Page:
A new student initiative is energizing Learning Ally’s effort to attract new volunteers and increase awareness of our services. At the forefront is Chloe Burke
, a college sophomore who has dyslexia, who recently founded Project Learning Ally Gainesville at the University of Florida.
Actively involved in her student community and majoring in Political Science and Portuguese with a minor in Latin American Studies, Chloe is on her way to receiving a very impressive diploma. She is proud to admit she had to work hard to get where she is now.
Chloe struggled with dyslexia throughout her childhood but wasn’t diagnosed until the end of her senior year of high school. After that, she was introduced to Learning Ally, which continues to provide a welcome accommodation for her learning difference. “I really wish I had known about Learning Ally earlier,” she says, describing how tough it was going through school not knowing why reading was harder for her than for her peers.
Chloe Burke promoting Learning Ally at the University of Florida
The club meets twice a month to discuss goals, make plans, and share successes. Chloe describes her role as “a collaborative effort with a bunch of other students,” but it is clear that she has taken on many leadership responsibilities herself, from organizing events and hosting a digital volunteer training session, to keeping the club connected on the “Students for Learning Ally” Facebook page. She is thinking about the big picture too, hoping to collaborate with other student groups. “Later on when other universities partner with us, it will be great to exchange ideas.
Chloe affirms that new technological advances at Learning Ally, such as the iOS app, are very appealing to college students. The iOS app “definitely makes it easier when you’re already at the library,” she says, noting that some of the older assistive tech devices were heavy and their batteries short-lived.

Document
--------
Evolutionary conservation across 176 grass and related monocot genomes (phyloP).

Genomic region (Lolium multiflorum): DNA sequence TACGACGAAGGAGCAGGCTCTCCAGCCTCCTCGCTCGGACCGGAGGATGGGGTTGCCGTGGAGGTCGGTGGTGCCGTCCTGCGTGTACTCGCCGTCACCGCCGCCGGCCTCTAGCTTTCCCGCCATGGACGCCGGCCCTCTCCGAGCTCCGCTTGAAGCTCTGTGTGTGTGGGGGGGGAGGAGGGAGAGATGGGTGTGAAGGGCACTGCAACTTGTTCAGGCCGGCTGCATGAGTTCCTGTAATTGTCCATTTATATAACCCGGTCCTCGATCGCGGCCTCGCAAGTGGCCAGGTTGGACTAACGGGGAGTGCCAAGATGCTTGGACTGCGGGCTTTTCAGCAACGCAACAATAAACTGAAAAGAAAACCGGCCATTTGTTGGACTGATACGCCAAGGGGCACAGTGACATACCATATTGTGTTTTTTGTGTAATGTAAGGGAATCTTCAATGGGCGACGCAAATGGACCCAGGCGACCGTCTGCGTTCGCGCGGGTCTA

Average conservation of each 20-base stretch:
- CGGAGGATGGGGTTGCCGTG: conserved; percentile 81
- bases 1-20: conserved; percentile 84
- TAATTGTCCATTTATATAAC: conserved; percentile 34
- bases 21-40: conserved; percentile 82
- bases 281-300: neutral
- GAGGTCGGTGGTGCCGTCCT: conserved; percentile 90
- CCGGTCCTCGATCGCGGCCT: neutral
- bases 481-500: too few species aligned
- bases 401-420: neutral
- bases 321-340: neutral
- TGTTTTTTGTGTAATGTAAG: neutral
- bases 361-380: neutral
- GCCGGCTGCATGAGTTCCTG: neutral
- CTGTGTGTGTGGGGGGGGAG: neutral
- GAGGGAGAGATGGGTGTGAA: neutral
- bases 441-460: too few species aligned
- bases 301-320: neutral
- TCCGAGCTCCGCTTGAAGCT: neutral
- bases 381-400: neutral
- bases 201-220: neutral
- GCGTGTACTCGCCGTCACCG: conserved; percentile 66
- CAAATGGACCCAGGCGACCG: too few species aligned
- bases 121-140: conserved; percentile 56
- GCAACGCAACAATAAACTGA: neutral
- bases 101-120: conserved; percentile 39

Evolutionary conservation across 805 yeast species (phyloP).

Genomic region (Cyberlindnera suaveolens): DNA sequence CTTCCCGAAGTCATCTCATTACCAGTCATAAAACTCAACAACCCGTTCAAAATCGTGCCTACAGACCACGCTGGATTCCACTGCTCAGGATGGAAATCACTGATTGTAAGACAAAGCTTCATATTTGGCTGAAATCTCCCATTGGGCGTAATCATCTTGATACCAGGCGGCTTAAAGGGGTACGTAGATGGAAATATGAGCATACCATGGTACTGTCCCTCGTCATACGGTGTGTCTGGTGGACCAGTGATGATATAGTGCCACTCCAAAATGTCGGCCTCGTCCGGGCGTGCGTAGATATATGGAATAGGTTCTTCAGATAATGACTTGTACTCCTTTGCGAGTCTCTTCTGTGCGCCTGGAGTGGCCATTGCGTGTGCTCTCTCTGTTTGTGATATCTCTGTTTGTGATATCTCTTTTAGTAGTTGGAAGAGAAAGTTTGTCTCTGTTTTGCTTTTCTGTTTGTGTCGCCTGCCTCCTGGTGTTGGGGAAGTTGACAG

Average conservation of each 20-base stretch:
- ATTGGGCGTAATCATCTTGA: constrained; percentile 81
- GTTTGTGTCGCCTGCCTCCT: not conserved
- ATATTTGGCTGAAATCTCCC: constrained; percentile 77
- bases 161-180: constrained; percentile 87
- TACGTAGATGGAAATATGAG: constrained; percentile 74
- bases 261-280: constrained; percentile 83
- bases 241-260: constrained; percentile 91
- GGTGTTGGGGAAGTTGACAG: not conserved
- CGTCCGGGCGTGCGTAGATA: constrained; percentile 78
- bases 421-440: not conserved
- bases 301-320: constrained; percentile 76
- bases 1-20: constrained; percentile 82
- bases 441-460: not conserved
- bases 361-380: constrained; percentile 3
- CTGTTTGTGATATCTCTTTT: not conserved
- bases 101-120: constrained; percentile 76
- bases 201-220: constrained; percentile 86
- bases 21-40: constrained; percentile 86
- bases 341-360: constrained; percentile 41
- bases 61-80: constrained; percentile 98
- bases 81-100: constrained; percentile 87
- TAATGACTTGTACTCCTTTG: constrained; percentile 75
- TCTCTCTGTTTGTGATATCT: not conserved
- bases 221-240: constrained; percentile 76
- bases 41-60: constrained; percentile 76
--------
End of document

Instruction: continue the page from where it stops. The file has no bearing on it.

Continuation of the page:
Learning Ally’s V-Text — short for Volunteer Text Editor — program is also proving to be popular with the college crowd. The Project Learning Ally Gainesville club is among the first groups to try out this new digital volunteer opportunity. V-Text volunteers type descriptions of illustrations, charts and graphs that appear in textbooks, which are subsequently recorded by human narrators, or rendered by text-to-speech readers. Without audio descriptions of visual inserts such as the graphs and diagrams that appear in math and science textbooks, for example, students may be unable to complete their work.
Club Members at V-Text Training, Members give Learning Ally Handouts and Flyers on Campus
V-Text is an excellent new way for volunteers to get involved, especially those who don’t live near a Learning Ally studio or can’t make a regular time commitment. “You can do it from basically anywhere,” Chloe points out. “I think it’s really great for students, because our schedules can be strange and change really often.”
While Chloe is working hard to establish Project Learning Ally Gainesville’s presence at the University of Florida, the club is also expanding its activities beyond the campus borders. One action on the club’s agenda is raising awareness through Learning Ally’s Ambassador Program. Chloe reports that they have already begun by sending emails to the various colleges within the university in order to reach as many students as possible. They also plan to reach out to local high schools and arrange presentations highlighting Learning Ally’s services.
The motivation to start the club was fueled by a desire to help others, and Chloe really takes advocacy to heart: “Oftentimes learning differences are seen as disabilities,” she says. “Dyslexia can be an unforeseeable conflict, but people with dyslexia find their own ways to deal with their learning differences. . .We want to reach more students, because maybe they’ll ask to be tested.” She hopes that younger students will be able to avoid some of the difficulties she faced at school by being diagnosed and receiving help earlier in their academic years.
– Lauren Holstein